Last Updated: Friday - 09/24/2010
Week of December 8, 2003
What is an Advent wreath?
SR. LOUISE ZDUNICH, NDC
When I was growing up, I never heard of Advent wreaths. Where did they come from and what is their meaning?
Advent wreaths have a long history although they weren't common in our part of the world until the mid-1900s. When we realized their powerful symbolism, we readily adopted them.
Although the origin of Advent wreaths is somewhat obscure, it seems that in pre-Christian times, the Germanic countries used wreaths or wheels around which they placed candles to give both warmth and light to a world grown dark in the dead of winter, as well as a symbol of hope in the sun which would soon bring back its heat and light. I think we in this northern clime can understand the need for warmth and hope in the midst of long, dark nights.
Because of its possibility to reinforce the faith, by the Middle Ages, this custom was adapted by Christians to represent Christ the light of the world. A number of aspects of the Advent wreath can speak to us. Let me just explore a few suggestions.
The circular shape of the wreath can symbolize several truths of our faith. It can remind us that God is eternal, that God's love and mercy are endless and that our lives are immortal, enabling us to enjoy eternal life in Christ after our earthly death.
Evergreens remain green all year round and so are a wonderful symbol of vibrant life. Hildegarde, a 13th century mystic, frequently referred to God as "greenness" since so much of nature, when it is fully in life, is green. And even in the Church's liturgy, green, which we use in Ordinary Time, that is, much of the year, represents hope, especially hope in eternal life.
Traditionally, evergreens, in themselves, have been given special meanings. Laurel wreaths were used for crowning victorious individuals in sporting events. Cedar personified strength. And holly's symbolism is even stronger as the prickly leaves remind us of Jesus' crown of thorns and the red berries of the drops of Christ's blood.
For Christians, therefore, the wreath made from evergreen can depict strength and victory over sin and suffering, as well as reminding us that Christmas eventually points to Christ's suffering and death. A powerful reminder of this truth was on a card that showed a beautiful Christmas tree on its first panel followed by the tree losing its needles until the fifth panel showed the tree with only its main upright trunk and a crossbar.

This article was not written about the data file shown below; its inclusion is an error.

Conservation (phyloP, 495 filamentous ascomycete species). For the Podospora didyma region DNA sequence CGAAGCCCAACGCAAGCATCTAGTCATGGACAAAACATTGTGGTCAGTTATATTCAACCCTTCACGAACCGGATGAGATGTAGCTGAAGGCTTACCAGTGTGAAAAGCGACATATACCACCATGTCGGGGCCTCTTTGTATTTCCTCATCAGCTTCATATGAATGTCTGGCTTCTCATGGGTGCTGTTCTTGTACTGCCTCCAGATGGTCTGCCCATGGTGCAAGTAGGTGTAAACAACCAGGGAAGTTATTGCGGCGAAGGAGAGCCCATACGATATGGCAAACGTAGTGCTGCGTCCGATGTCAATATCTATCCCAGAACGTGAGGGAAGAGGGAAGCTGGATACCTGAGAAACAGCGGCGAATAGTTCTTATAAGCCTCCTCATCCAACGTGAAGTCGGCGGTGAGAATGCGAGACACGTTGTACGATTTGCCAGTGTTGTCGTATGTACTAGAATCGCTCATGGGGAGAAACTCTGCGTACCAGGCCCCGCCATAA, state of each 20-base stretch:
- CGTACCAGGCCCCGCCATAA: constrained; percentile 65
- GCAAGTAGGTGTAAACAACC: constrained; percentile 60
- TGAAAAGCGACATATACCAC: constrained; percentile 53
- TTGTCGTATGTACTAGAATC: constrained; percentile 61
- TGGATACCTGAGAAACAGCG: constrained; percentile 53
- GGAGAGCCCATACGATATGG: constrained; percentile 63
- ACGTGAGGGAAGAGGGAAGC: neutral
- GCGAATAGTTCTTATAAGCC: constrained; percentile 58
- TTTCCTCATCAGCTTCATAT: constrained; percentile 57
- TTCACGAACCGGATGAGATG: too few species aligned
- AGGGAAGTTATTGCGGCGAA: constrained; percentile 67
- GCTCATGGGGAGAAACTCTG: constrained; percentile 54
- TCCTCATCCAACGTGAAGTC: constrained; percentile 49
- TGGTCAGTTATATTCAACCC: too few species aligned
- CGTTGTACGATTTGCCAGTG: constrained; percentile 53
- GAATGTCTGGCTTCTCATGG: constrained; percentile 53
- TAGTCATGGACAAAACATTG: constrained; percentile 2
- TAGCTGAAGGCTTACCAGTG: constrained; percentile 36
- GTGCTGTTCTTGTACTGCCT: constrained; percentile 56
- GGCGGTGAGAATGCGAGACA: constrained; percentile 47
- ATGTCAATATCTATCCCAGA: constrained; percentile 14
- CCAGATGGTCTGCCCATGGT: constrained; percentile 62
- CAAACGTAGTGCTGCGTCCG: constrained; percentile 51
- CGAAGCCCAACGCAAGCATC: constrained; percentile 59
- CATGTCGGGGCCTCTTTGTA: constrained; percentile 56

But our wreath doesn't forget the new life of the resurrection, as depicted by the pinecones and nuts often added to the wreath, for it is from these seeds that new life springs.
It is good to make our own Advent wreaths and use evergreen branches. Even if we buy commercial ones, every time we look at the wreath, it can remind us of the eternal life which the blessed in heaven enjoy with God and which we hope someday to enjoy. Therefore, the Advent wreath can serve as a reminder to pray for deceased members of our families.
Of course, the candles are the most important aspect of the symbolism because both at Christmas and Easter, the light-of-Christ-come-into-the-world is made manifest by candles and lights. Each week as we light more candles and create more light we become aware that Christ's light is growing ever stronger in us and through us to others. We are also reminded that we await the Second Coming of Christ when that light will fill our world and reconcile "the whole creation which has been groaning in labour pains until now" (Romans 8:22).
The four candles can be taken to signify the 4,000 years God's people waited for the coming of the Messiah. Sometimes, a fifth candle is placed in the centre, representing Christ and the purple candles are changed to white. In this case, the Advent wreath continues to be lighted during the Christmas season.
Even more meaning can be conveyed by assigning significance to each candle. We already do this by using a rose candle for the third week of Advent. This is Gaudete Sunday: "Rejoice in the Lord always; The Lord is near" (Philippians 4: 4-5) from the Opening Prayer of the Mass reminds us to rejoice since Christ's coming is very close.
Assigning peace to the first candle, with its lighting, we can pray for peace in our needy world. The second candle can represent trust, the third joy and the fourth love with a prayer for these special graces each week.
On the other hand, some like to designate events for each candle. That is a good idea, especially when there are children. Any meaningful events can be used.
The first candle can represent the prophets who foretold the coming of the messiah, while the second can be the journey to Bethlehem. The third could be the angels who knew what had come about and brought the message to earth. The fourth could be the shepherds, simple and ordinary people who first heard the angels' announcement and who hurried to see the Christ-child.
Or one could use the prophets who revealed the coming of Christ and then Jesus' visitors: the angels, shepherds and wise men. In our home celebrations we can use creativity in choosing other aspects which would allow a more valuable way of celebrating this ritual. Perhaps in our churches, too, we could talk about some of the symbolism or add a few words of explanation. May the Advent wreath in our churches and homes provide a daily reminder of the significance of this season and an opportunity of experiencing a creative and prayerful Advent and holier and more meaningful Christmas.
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